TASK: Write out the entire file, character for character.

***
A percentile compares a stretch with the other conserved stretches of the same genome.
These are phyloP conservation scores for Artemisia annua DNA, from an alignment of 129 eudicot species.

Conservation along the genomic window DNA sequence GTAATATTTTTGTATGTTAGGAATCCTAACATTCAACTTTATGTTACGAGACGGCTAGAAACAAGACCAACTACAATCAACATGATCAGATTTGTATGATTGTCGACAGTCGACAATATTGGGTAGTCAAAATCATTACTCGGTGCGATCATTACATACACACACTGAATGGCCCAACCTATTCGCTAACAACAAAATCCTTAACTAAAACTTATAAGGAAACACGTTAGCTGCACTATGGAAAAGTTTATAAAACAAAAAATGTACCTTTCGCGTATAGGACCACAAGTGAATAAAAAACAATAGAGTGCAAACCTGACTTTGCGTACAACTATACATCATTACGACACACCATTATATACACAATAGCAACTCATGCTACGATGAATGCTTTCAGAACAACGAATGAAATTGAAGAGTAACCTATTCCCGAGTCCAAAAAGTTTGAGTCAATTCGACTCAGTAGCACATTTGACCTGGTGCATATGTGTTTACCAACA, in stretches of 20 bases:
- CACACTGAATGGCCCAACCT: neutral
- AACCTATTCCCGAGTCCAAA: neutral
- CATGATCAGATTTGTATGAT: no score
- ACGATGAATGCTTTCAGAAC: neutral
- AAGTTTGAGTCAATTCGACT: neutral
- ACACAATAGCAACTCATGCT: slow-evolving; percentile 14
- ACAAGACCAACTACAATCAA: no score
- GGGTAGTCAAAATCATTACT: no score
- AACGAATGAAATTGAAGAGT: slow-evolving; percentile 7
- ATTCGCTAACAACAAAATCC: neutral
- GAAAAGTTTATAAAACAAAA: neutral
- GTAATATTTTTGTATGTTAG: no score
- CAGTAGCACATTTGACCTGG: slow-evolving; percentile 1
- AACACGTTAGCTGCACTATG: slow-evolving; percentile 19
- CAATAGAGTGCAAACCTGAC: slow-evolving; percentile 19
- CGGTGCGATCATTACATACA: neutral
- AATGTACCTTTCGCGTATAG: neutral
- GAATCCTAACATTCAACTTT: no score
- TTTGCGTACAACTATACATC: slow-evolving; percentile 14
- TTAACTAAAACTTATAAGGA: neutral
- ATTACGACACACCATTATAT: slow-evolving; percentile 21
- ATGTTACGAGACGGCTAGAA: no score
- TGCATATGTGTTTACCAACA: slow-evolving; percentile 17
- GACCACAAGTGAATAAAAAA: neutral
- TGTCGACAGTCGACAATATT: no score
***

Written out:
A percentile compares a stretch with the other conserved stretches of the same genome.
These are phyloP conservation scores for Artemisia annua DNA, from an alignment of 129 eudicot species.

Conservation along the genomic window DNA sequence GTAATATTTTTGTATGTTAGGAATCCTAACATTCAACTTTATGTTACGAGACGGCTAGAAACAAGACCAACTACAATCAACATGATCAGATTTGTATGATTGTCGACAGTCGACAATATTGGGTAGTCAAAATCATTACTCGGTGCGATCATTACATACACACACTGAATGGCCCAACCTATTCGCTAACAACAAAATCCTTAACTAAAACTTATAAGGAAACACGTTAGCTGCACTATGGAAAAGTTTATAAAACAAAAAATGTACCTTTCGCGTATAGGACCACAAGTGAATAAAAAACAATAGAGTGCAAACCTGACTTTGCGTACAACTATACATCATTACGACACACCATTATATACACAATAGCAACTCATGCTACGATGAATGCTTTCAGAACAACGAATGAAATTGAAGAGTAACCTATTCCCGAGTCCAAAAAGTTTGAGTCAATTCGACTCAGTAGCACATTTGACCTGGTGCATATGTGTTTACCAACA, in stretches of 20 bases:
- CACACTGAATGGCCCAACCT: neutral
- AACCTATTCCCGAGTCCAAA: neutral
- CATGATCAGATTTGTATGAT: no score
- ACGATGAATGCTTTCAGAAC: neutral
- AAGTTTGAGTCAATTCGACT: neutral
- ACACAATAGCAACTCATGCT: slow-evolving; percentile 14
- ACAAGACCAACTACAATCAA: no score
- GGGTAGTCAAAATCATTACT: no score
- AACGAATGAAATTGAAGAGT: slow-evolving; percentile 7
- ATTCGCTAACAACAAAATCC: neutral
- GAAAAGTTTATAAAACAAAA: neutral
- GTAATATTTTTGTATGTTAG: no score
- CAGTAGCACATTTGACCTGG: slow-evolving; percentile 1
- AACACGTTAGCTGCACTATG: slow-evolving; percentile 19
- CAATAGAGTGCAAACCTGAC: slow-evolving; percentile 19
- CGGTGCGATCATTACATACA: neutral
- AATGTACCTTTCGCGTATAG: neutral
- GAATCCTAACATTCAACTTT: no score
- TTTGCGTACAACTATACATC: slow-evolving; percentile 14
- TTAACTAAAACTTATAAGGA: neutral
- ATTACGACACACCATTATAT: slow-evolving; percentile 21
- ATGTTACGAGACGGCTAGAA: no score
- TGCATATGTGTTTACCAACA: slow-evolving; percentile 17
- GACCACAAGTGAATAAAAAA: neutral
- TGTCGACAGTCGACAATATT: no score